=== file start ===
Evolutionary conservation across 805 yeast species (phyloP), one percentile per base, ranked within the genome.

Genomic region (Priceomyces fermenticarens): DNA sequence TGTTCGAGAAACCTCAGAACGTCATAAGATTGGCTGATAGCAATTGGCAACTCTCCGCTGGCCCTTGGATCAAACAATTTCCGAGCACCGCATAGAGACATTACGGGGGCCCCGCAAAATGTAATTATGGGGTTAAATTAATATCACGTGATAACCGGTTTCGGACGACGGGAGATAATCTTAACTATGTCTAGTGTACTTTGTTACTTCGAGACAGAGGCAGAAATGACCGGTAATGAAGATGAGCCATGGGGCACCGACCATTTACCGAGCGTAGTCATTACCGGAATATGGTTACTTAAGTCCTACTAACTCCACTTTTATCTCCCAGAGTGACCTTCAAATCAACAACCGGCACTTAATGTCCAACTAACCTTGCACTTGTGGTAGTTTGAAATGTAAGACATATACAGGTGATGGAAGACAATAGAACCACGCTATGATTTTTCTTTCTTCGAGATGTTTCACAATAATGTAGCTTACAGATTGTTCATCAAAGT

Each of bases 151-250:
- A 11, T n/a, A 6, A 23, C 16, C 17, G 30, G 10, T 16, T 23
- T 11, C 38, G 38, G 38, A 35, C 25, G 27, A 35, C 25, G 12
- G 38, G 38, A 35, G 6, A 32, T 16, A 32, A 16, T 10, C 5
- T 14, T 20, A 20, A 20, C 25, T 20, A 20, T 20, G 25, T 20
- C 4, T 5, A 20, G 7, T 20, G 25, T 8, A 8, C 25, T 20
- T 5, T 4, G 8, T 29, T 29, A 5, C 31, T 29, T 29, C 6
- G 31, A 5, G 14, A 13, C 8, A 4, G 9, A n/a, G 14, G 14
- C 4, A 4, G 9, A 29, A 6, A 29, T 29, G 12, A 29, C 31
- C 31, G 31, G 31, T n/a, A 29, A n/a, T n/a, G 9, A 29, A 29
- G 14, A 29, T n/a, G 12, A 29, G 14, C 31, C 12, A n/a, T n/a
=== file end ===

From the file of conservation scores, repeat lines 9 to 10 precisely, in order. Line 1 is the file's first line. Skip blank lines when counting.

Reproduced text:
- T 5, T 4, G 8, T 29, T 29, A 5, C 31, T 29, T 29, C 6
- G 31, A 5, G 14, A 13, C 8, A 4, G 9, A n/a, G 14, G 14